formed; thus the final composition will consist of proeutectoid ferrite and martensite.
7. Using the continuous-cooling transformation diagram for an iron-carbon alloy of eutectoid
composition (see below), name the microstructural products of specimens having this
eutectoid compositions that are first completely transformed to austenite, then cooled to room
temperature at the following rates: 175 oC/s; 90 oC/s; 15 oC/s. For each cooling rate, choose
the number corresponding to the following list of phases/microconstituents: 1. Martensite and
pearlite. 2. Martensite. 3. Pearlite.
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High-resolution data can
be found in Figure 10.27
in Page 383 in the
From the above diagram, the microstructural products that form for specimens of an ironcarbon alloy of eutectoid composition that are continuously cooled to room temperature at the
various rates are as follows: (a) At a rate of 175 °C/s, only martensite forms since this rate is
greater than the critical rate of 140°C. (b) At a rate of 90 °C/s, both martensite and pearlite
form since this rate is less than the critical rate (140°C) yet greater the maximum rate for
formation of a totally pearlitic structure (35°C). (c) At a rate of 15 °C/s, only pearlite forms
since this rate is less than the maximum rate for the formation of a totally pearlitic structure
8. Using the animated data below, the isothermal transformation diagram for a 0.45 wt% C
steel alloy, specify the nature of the final microstructure (in terms of the microconstituents
present) of a small specimen that has been subjected to the following temperature treatments:
Rapidly cool to 700 oC, hold for 100,000 s, then quench to room temperature. It is assumed
that the specimen begins at 845 °C and that it has been held at this temperature long enough
to have achieved a complete and homogeneous austenitic structure.
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First of all, we know from the above diagram that after cooling to and holding at 700°C for
30 s, a portion of the specimen has transformed to proeutectoid ferrite. While cooling to room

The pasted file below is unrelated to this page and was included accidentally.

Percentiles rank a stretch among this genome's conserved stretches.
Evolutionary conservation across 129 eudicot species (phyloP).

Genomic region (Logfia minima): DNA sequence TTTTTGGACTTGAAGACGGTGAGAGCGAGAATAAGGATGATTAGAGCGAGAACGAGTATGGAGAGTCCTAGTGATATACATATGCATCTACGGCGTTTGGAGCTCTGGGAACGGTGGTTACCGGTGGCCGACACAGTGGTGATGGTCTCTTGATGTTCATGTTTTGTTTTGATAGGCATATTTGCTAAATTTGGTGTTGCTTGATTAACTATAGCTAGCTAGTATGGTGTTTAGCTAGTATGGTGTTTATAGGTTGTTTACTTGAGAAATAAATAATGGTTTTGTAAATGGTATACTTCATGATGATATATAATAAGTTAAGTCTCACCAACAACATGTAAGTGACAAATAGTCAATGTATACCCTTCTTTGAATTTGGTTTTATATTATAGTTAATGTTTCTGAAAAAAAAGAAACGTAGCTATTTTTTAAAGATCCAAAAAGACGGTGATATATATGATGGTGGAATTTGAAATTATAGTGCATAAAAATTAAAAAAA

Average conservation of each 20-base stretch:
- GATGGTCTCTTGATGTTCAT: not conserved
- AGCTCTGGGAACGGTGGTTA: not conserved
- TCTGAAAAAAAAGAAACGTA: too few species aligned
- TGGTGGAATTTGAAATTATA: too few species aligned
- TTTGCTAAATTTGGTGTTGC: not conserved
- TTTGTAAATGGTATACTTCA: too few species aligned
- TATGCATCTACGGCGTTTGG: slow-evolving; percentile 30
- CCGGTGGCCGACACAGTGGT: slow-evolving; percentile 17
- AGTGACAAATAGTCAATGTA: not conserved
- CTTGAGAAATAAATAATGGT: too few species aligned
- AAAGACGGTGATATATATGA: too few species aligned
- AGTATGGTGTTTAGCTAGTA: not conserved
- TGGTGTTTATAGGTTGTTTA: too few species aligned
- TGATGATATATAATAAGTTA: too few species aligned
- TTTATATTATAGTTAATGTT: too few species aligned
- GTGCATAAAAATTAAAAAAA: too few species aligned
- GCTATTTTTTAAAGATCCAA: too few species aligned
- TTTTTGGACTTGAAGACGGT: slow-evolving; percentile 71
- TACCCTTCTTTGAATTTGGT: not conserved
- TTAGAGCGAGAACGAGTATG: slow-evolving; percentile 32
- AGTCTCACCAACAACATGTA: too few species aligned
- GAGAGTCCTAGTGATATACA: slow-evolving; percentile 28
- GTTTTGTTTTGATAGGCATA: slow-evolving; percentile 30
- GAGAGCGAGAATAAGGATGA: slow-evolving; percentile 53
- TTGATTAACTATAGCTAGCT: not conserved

temperature, the remainder of the specimen transforms to martensite. Hence, the final
microstructure consists of proeutectoid ferrite and martensite.
9. Schematic room temperature microstructures for four iron-carbon alloys are shown below.
Rank these alloy microstructures (by letter) from most ductile to the least ductile. You may
want to refer to the Figure 10.30(b) in Page 386 in our textbook.
The following lists the microstructures for these four alloys:
A = hypoeutectoid alloy (proeutectoid ferrite) and fine pearlite
B = hypereutectoid alloy (proeutectoid cementite) and coarse pearlite
C = spheroidite
D = hypereutectoid alloy (proeutectoid cementite) and fine pearlite
Alloy C will be the most ductile, because its microstructure is spheroidite, which more ductile
than coarse and fine pearlites. The next most ductile alloy is A; its carbon content is lower
than B and D (because it is a hypoeutectoid alloy)—as carbon content increases, ductility
decreases. The carbon contents of B and D are approximately the same—the proeutectoid
phase for both is cementite—however, the pearlite for B is coarse, while for D it is fine;
coarse pearlite is more ductile than fine pearlite. Therefore, the ranking is C, A, B, D.
10. Match each transformation description below with name of a transformation of this type.
Diffusion-dependent with change(s) in
phase composition(s)
Martensitic Transformation
Eutectoid Reaction
Diffusion-dependent with NON
change(s) in phase composition(s)